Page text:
Why Can't You Just Control Your Drinking?

We interrupt this series on Healthy Relationships to bring you a bulletin. This just in: heavy alcohol use can interfere with relationships!

"I don't want to stop drinking. I want to drink moderately, like two or three beers a night. If I do that I can get my wife/girlfriend/husband/boss off my back. I think if I just stick to beer, maybe wine when we go out to eat, I'll be okay. It's the hard stuff that's a problem." "Or maybe I could drink beer during the week, and the other stuff, just one or two...maybe three drinks, on weekends."

This is the wish of every alcoholic: to drink like a "normal" person. If alcohol has caused a problem in your life, a legal, health, job or family problem, why would you want to drink more of it? Is that seductive liquid, alcohol, so important that you are willing to risk another DUI and probable jail time? Or is the price of your drinking just a disappointed wife and another night passed out in front of the television? I know, you're just tired after a tough day. You deserve a drink. Right! You have not had "a drink" in a very long time.

Choosing alcohol over your family makes some very clear statements, ones that are devastating to spouse and children. It says that the alcohol is more important than they are. Want to argue that? If you are alcoholic, of course you do; alcoholics spend a lot of time and energy justifying and defending their drinking. If your spouse's request that you stop drinking or your children's hurt and disgusted looks are important to you, pay attention and put them ahead of your precious alcohol. If you don't like being awake (un-passed out) during the evening, don't like being sober and emotionally present, give yourself a break and get help. The need for a drink, even just a beer, to provide you with comfort in your own skin just might signify a little problem. You think? Consider "taking a few months off" from drinking...hmmm...just do it to lose weight...there's an idea. New cure for obesity: stop ingesting thousands of calories of alcohol.

Hint #1: if you are not alcoholic, it is no problem to not drink alcohol. Non-alcoholics do not have to "control" their drinking; they can take it or leave it. Real alcoholics CANNOT consistently drink moderately. Period.

Hint #2: If you cannot stop drinking and stay stopped, you deserve help. Find a therapist who actually knows something about alcoholism recovery, not one who will try to "teach" you to "control" your drinking. Normal drinkers do not have to control their drinking. If you are not a normal drinker, or a non-drinker, you are a problem drinker and you deserve recovery. Drop in at a 12 step support group...it's free. You have nothing to lose.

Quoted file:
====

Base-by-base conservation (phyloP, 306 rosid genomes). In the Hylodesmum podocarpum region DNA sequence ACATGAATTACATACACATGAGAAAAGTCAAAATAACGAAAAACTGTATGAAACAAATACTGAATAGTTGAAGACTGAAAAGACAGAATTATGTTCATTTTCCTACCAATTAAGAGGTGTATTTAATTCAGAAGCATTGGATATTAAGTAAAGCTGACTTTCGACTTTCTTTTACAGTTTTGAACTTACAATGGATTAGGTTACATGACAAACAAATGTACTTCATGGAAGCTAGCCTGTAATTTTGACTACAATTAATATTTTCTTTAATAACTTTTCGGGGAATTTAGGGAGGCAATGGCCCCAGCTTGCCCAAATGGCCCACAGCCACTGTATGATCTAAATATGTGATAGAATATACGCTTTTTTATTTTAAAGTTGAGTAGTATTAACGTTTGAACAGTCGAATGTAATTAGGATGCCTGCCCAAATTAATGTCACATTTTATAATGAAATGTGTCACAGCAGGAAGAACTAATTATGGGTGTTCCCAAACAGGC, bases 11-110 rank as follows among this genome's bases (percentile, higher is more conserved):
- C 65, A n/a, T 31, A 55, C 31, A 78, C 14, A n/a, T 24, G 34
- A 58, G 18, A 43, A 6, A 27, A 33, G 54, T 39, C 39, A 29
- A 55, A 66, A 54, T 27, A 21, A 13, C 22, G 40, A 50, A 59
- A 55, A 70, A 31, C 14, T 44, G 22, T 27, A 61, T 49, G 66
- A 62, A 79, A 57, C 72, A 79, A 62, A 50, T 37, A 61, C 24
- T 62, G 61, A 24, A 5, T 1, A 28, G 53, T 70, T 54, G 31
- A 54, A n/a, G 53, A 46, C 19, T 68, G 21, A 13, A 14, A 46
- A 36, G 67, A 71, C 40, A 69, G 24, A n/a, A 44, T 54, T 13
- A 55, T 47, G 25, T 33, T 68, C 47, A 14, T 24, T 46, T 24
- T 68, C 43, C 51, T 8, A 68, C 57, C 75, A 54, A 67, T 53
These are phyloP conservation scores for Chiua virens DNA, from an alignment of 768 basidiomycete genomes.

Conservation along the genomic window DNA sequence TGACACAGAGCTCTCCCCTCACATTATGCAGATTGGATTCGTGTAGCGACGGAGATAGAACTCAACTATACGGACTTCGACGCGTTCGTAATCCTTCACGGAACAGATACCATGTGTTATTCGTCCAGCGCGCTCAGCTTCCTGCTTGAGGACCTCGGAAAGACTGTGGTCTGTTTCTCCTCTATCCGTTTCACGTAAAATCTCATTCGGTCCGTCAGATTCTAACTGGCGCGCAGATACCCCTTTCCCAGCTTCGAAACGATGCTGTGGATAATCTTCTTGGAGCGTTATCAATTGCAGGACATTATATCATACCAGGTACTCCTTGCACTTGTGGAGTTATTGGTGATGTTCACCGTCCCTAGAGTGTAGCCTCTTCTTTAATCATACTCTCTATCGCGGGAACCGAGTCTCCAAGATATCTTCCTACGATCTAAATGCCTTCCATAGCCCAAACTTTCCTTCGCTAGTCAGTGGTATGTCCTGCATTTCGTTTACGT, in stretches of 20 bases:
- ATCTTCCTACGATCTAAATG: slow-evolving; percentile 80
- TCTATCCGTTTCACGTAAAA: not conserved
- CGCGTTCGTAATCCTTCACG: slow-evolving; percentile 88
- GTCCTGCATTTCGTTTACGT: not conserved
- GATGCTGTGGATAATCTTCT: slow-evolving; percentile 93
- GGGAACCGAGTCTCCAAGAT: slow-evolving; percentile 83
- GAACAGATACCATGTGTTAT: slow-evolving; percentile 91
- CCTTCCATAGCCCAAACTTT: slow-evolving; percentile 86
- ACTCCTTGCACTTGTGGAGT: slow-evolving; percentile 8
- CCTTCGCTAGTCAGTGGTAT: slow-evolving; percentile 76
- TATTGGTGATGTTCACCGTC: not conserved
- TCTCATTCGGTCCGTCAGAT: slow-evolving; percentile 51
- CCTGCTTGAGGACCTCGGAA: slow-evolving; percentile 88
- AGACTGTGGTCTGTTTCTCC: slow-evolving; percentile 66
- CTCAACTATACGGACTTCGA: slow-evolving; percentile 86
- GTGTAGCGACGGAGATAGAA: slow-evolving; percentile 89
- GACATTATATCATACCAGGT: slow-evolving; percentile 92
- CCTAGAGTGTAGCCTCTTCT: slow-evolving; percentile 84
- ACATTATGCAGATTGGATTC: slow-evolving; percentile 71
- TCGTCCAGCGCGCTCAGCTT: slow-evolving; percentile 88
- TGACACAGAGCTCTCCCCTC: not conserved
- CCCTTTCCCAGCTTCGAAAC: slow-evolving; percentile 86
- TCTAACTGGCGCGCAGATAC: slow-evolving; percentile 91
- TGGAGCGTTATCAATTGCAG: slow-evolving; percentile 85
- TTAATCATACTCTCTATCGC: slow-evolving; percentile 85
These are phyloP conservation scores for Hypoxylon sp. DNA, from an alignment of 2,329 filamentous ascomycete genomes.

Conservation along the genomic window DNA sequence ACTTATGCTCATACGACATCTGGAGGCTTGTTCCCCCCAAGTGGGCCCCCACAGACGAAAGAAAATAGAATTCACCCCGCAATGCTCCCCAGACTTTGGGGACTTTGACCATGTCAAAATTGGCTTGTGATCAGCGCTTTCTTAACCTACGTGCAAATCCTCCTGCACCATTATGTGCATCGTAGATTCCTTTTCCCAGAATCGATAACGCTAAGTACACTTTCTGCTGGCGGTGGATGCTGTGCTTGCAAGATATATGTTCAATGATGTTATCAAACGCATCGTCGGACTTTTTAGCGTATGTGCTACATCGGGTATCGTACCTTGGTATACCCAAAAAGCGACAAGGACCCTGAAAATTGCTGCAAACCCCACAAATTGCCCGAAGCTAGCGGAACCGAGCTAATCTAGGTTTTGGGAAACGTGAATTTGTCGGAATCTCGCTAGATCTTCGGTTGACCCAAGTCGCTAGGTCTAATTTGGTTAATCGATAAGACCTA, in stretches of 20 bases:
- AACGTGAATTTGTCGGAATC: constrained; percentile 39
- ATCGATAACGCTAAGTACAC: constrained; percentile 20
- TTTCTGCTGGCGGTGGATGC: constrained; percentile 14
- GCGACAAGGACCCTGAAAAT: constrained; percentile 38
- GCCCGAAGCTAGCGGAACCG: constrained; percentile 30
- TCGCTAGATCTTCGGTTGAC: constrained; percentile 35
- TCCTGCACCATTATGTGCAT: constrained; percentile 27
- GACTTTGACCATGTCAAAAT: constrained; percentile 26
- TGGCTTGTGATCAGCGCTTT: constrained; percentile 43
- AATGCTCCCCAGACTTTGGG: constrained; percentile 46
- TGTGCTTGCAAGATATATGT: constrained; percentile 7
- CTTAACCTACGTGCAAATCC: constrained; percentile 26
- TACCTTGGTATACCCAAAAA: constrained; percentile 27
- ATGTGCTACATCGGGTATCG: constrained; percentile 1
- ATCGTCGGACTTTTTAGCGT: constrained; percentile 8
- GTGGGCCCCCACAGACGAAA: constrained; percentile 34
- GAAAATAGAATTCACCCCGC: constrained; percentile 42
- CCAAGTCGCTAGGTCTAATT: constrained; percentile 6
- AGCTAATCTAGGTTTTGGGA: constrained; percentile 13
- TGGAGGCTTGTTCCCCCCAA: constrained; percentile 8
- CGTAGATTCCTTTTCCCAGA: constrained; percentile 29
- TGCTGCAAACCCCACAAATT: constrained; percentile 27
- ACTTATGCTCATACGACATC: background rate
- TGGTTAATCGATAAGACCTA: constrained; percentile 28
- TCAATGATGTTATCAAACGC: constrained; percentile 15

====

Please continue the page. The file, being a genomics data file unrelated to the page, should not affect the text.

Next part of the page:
Hint # 3: When/if you stop drinking, lots of feelings will come up. You will have to find a way to deal with them.

One three part definition of alcoholism goes like this:

  1. Compulsive Use
  2. Inability to Control the Amount Used
  3. Continued Use in Spite of Adverse Consequences

(For an expansion of these three points, see the article Addiction.)

More simply put, if alcohol is causing a problem in your life, you probably have a problem with alcohol and could probably call yourself alcoholic.

If alcohol is not causing a problem, if you can take it or leave it (not substituting alcohol in pill form like Xanax and other benzodiazepines, smoking your alcohol in the form of favorite herb marijuana, or snorting something, shooting up, or using transdermal patches of Fentanyl), then you are probably not alcoholic. Remember, an alcoholic is just an alcohol addict and addicts are able to substitute one drug for another.

What have you got to lose if you actually try living alcohol and drug free...just for a while?

Dr. Dawn Obrecht is the only MD addiction medicine specialist on the western slope of Colorado. She is a Fellow of the American Society of Addiction Medicine and her office is in Steamboat Springs. She teaches a communication course to medical students at the University Of Colorado Health Sciences Center in Denver info@docdawn.com.


 

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